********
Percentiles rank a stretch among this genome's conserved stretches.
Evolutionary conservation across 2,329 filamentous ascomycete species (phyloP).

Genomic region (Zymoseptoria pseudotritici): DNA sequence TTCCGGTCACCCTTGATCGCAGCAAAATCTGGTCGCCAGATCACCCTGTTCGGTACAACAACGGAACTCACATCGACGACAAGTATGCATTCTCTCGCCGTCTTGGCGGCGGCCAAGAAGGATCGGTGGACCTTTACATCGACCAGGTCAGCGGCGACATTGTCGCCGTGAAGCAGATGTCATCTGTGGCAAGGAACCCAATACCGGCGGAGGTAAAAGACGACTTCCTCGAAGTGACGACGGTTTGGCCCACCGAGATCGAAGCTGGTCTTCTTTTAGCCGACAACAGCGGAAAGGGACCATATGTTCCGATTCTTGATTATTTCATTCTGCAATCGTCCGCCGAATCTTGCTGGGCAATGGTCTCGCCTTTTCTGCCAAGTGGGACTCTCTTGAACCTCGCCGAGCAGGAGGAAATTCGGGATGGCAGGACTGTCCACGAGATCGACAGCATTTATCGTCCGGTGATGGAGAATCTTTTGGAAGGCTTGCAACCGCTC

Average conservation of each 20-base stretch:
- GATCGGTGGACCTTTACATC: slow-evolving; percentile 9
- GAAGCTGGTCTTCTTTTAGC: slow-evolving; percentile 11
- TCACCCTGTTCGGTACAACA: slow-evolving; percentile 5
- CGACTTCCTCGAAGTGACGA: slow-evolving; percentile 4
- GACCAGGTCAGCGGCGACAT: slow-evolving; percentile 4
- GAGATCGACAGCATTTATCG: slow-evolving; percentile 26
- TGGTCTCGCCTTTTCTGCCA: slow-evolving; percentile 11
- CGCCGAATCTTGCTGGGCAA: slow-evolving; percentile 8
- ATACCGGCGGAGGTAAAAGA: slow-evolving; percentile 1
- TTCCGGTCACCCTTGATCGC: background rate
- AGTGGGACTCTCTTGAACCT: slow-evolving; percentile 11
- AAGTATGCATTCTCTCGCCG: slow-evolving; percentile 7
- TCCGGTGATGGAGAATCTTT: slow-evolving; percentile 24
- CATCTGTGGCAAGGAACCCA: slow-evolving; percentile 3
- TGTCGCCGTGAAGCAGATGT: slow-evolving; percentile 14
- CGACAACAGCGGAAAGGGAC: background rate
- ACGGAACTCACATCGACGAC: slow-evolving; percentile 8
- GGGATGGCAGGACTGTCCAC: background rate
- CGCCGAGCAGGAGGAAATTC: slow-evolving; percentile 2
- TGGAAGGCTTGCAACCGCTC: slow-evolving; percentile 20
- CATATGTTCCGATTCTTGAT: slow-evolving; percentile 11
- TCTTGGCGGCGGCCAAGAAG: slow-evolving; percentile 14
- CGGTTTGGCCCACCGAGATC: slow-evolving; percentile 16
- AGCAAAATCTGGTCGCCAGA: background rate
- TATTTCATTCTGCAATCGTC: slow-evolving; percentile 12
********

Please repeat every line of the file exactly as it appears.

Percentiles rank a stretch among this genome's conserved stretches.
Evolutionary conservation across 2,329 filamentous ascomycete species (phyloP).

Genomic region (Zymoseptoria pseudotritici): DNA sequence TTCCGGTCACCCTTGATCGCAGCAAAATCTGGTCGCCAGATCACCCTGTTCGGTACAACAACGGAACTCACATCGACGACAAGTATGCATTCTCTCGCCGTCTTGGCGGCGGCCAAGAAGGATCGGTGGACCTTTACATCGACCAGGTCAGCGGCGACATTGTCGCCGTGAAGCAGATGTCATCTGTGGCAAGGAACCCAATACCGGCGGAGGTAAAAGACGACTTCCTCGAAGTGACGACGGTTTGGCCCACCGAGATCGAAGCTGGTCTTCTTTTAGCCGACAACAGCGGAAAGGGACCATATGTTCCGATTCTTGATTATTTCATTCTGCAATCGTCCGCCGAATCTTGCTGGGCAATGGTCTCGCCTTTTCTGCCAAGTGGGACTCTCTTGAACCTCGCCGAGCAGGAGGAAATTCGGGATGGCAGGACTGTCCACGAGATCGACAGCATTTATCGTCCGGTGATGGAGAATCTTTTGGAAGGCTTGCAACCGCTC

Average conservation of each 20-base stretch:
- GATCGGTGGACCTTTACATC: slow-evolving; percentile 9
- GAAGCTGGTCTTCTTTTAGC: slow-evolving; percentile 11
- TCACCCTGTTCGGTACAACA: slow-evolving; percentile 5
- CGACTTCCTCGAAGTGACGA: slow-evolving; percentile 4
- GACCAGGTCAGCGGCGACAT: slow-evolving; percentile 4
- GAGATCGACAGCATTTATCG: slow-evolving; percentile 26
- TGGTCTCGCCTTTTCTGCCA: slow-evolving; percentile 11
- CGCCGAATCTTGCTGGGCAA: slow-evolving; percentile 8
- ATACCGGCGGAGGTAAAAGA: slow-evolving; percentile 1
- TTCCGGTCACCCTTGATCGC: background rate
- AGTGGGACTCTCTTGAACCT: slow-evolving; percentile 11
- AAGTATGCATTCTCTCGCCG: slow-evolving; percentile 7
- TCCGGTGATGGAGAATCTTT: slow-evolving; percentile 24
- CATCTGTGGCAAGGAACCCA: slow-evolving; percentile 3
- TGTCGCCGTGAAGCAGATGT: slow-evolving; percentile 14
- CGACAACAGCGGAAAGGGAC: background rate
- ACGGAACTCACATCGACGAC: slow-evolving; percentile 8
- GGGATGGCAGGACTGTCCAC: background rate
- CGCCGAGCAGGAGGAAATTC: slow-evolving; percentile 2
- TGGAAGGCTTGCAACCGCTC: slow-evolving; percentile 20
- CATATGTTCCGATTCTTGAT: slow-evolving; percentile 11
- TCTTGGCGGCGGCCAAGAAG: slow-evolving; percentile 14
- CGGTTTGGCCCACCGAGATC: slow-evolving; percentile 16
- AGCAAAATCTGGTCGCCAGA: background rate
- TATTTCATTCTGCAATCGTC: slow-evolving; percentile 12